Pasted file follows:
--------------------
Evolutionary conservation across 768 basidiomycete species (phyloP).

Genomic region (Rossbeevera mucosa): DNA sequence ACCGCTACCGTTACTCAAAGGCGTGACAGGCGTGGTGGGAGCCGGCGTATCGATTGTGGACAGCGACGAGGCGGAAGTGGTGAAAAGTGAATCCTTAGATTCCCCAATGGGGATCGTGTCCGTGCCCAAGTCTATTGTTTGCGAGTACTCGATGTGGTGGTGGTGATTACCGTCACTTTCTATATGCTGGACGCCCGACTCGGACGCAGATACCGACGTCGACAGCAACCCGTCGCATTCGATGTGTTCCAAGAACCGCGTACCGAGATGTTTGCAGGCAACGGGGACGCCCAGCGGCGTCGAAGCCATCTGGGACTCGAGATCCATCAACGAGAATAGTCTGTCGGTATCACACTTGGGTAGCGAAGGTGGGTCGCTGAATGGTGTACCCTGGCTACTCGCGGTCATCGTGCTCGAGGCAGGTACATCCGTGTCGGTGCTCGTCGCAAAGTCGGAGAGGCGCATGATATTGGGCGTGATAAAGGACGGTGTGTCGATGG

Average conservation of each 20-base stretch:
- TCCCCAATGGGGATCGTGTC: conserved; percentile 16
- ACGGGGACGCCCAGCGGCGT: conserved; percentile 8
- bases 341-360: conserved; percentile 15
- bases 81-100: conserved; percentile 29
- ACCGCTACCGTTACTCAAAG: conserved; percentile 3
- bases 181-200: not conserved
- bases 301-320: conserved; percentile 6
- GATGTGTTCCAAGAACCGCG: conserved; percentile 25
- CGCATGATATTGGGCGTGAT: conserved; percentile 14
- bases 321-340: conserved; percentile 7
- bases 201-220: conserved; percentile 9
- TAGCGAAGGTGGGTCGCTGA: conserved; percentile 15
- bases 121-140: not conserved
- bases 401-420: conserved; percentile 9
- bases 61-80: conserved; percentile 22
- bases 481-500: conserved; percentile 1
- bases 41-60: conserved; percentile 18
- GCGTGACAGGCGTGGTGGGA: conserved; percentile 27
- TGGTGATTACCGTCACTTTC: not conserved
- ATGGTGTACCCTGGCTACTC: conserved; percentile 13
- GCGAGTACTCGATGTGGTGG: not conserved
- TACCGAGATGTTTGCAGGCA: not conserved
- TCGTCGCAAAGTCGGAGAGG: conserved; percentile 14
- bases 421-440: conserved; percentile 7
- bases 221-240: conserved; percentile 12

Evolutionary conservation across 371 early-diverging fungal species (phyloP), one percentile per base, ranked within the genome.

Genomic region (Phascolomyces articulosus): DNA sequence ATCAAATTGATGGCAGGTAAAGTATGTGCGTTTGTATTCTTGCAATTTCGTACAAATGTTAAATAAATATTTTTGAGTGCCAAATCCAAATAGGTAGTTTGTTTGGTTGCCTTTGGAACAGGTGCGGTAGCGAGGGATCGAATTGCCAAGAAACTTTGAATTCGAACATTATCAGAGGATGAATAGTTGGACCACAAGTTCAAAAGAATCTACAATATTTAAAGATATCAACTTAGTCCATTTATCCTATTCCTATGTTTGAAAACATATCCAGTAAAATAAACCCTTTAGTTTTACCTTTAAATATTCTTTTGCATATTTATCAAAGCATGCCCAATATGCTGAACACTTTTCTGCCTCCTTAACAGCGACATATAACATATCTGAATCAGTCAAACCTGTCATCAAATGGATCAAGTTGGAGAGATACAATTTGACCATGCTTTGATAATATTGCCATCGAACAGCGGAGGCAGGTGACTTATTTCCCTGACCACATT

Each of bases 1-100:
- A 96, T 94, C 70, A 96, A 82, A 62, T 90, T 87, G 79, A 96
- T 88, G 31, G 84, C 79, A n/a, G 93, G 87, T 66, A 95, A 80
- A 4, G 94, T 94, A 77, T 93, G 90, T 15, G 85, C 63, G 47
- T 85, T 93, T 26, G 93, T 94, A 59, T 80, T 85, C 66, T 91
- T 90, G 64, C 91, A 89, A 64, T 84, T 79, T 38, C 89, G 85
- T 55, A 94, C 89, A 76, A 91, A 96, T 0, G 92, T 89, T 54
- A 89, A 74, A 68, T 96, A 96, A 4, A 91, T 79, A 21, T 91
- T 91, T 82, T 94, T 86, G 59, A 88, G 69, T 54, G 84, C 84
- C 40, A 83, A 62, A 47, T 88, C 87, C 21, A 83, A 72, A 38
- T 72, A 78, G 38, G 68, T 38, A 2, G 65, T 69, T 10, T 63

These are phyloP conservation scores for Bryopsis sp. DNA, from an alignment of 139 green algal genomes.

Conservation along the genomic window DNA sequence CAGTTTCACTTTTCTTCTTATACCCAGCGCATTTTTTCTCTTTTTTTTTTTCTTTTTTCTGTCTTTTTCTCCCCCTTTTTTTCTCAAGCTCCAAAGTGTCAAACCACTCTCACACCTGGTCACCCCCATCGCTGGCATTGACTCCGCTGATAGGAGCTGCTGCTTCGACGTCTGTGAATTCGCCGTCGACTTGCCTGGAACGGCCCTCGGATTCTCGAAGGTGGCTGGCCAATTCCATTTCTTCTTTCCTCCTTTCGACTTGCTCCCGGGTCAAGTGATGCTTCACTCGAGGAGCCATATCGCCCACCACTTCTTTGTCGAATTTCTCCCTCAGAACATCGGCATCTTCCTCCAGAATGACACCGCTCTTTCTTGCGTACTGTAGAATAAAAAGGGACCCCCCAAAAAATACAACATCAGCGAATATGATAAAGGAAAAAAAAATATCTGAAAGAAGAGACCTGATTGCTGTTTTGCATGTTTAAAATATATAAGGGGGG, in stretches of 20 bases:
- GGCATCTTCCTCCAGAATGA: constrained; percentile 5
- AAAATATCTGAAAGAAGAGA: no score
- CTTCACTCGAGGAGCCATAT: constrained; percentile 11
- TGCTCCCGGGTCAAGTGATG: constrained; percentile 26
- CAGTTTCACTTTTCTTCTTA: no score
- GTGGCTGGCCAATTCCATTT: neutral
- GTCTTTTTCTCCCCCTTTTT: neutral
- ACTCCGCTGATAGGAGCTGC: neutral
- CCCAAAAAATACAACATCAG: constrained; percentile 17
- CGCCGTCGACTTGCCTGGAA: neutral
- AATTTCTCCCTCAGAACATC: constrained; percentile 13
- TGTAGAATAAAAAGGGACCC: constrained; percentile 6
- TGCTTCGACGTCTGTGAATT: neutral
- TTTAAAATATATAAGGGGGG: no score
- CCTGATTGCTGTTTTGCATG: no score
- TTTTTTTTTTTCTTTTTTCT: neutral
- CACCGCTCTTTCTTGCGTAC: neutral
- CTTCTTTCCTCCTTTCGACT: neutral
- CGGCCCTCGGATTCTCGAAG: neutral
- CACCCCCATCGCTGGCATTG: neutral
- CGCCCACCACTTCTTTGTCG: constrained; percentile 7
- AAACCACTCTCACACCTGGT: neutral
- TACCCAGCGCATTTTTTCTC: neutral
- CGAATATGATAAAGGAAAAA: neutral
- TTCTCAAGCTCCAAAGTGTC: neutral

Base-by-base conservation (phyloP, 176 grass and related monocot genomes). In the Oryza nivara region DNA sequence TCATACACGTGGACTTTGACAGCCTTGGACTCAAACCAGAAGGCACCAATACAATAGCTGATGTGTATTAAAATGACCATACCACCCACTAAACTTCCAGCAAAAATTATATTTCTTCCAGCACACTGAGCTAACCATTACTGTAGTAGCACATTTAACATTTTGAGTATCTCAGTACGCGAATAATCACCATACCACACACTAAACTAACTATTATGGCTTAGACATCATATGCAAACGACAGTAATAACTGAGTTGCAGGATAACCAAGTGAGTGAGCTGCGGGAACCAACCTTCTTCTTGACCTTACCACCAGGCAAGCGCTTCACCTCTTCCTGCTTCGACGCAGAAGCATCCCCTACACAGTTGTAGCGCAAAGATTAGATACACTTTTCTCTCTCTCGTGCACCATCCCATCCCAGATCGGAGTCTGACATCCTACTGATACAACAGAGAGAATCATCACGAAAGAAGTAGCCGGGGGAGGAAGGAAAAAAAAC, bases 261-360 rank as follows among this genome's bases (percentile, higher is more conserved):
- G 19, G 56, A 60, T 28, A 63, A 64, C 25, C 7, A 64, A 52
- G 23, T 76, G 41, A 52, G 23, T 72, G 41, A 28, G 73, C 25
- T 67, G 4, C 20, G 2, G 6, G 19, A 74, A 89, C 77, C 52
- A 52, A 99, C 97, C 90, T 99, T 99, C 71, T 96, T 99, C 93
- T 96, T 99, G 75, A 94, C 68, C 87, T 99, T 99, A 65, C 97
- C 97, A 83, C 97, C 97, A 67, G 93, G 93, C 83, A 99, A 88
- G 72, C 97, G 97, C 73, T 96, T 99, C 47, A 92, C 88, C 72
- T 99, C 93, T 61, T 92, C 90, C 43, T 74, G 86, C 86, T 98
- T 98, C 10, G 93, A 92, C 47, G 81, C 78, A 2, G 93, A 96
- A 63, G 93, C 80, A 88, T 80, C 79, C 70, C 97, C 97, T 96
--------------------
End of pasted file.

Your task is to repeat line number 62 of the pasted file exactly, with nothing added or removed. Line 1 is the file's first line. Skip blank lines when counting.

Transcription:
- CGGCCCTCGGATTCTCGAAG: neutral